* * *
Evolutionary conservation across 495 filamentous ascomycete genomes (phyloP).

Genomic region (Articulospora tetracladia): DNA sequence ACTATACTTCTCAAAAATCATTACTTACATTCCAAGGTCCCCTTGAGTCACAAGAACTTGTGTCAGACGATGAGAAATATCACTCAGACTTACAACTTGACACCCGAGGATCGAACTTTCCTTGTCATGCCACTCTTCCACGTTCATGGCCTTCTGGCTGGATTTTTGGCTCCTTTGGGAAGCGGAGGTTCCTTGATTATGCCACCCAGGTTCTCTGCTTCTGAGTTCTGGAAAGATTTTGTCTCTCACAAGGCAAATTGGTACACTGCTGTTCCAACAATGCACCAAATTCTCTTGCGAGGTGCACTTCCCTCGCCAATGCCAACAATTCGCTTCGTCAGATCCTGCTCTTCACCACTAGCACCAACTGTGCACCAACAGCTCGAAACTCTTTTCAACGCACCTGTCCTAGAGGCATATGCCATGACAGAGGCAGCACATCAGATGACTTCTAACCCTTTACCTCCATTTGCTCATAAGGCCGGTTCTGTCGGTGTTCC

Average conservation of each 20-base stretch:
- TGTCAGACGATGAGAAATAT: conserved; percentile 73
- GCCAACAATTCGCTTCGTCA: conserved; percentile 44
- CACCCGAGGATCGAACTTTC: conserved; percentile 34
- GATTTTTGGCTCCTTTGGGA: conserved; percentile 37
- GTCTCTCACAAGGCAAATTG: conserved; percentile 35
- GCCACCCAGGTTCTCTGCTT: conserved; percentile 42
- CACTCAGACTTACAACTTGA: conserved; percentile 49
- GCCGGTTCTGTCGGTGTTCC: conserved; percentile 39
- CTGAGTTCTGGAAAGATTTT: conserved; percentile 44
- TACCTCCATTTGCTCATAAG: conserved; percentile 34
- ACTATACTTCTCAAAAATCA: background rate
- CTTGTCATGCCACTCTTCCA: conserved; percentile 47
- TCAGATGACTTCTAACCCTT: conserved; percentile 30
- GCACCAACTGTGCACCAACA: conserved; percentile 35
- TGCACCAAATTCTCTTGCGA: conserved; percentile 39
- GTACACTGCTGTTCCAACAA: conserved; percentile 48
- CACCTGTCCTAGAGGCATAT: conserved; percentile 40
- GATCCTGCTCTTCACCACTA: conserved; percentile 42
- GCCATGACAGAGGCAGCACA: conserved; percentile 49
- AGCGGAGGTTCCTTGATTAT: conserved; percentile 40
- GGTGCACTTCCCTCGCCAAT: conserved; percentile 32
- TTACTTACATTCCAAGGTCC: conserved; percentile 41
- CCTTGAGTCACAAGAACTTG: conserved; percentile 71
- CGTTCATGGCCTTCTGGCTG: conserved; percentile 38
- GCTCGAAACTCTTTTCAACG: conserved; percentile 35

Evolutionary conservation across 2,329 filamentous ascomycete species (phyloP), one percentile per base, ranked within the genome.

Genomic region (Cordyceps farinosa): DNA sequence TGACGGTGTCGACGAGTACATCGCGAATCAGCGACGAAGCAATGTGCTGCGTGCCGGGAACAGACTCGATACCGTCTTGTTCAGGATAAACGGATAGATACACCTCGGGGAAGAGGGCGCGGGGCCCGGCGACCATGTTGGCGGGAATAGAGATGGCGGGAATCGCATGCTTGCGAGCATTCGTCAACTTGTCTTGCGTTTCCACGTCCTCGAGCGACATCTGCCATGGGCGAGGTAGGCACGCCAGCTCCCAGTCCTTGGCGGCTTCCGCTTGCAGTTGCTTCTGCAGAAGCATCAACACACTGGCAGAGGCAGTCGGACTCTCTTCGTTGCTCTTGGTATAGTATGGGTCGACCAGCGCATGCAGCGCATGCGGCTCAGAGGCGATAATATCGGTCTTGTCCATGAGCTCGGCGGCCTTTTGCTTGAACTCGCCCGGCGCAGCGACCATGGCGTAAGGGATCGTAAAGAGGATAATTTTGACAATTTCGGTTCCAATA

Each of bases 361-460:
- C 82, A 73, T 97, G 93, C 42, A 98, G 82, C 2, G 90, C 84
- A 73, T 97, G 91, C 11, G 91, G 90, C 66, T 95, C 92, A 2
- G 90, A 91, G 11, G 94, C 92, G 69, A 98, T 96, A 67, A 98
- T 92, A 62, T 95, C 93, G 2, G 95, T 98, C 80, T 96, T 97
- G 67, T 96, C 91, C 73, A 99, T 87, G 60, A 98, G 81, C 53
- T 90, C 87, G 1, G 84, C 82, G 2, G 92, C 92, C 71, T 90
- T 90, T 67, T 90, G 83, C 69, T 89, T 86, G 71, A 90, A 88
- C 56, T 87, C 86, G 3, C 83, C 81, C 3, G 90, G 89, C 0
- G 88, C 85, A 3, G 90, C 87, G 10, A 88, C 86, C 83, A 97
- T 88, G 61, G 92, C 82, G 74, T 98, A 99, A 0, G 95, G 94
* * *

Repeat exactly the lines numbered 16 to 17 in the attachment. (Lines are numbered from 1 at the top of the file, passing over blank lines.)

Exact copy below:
- TCAGATGACTTCTAACCCTT: conserved; percentile 30
- GCACCAACTGTGCACCAACA: conserved; percentile 35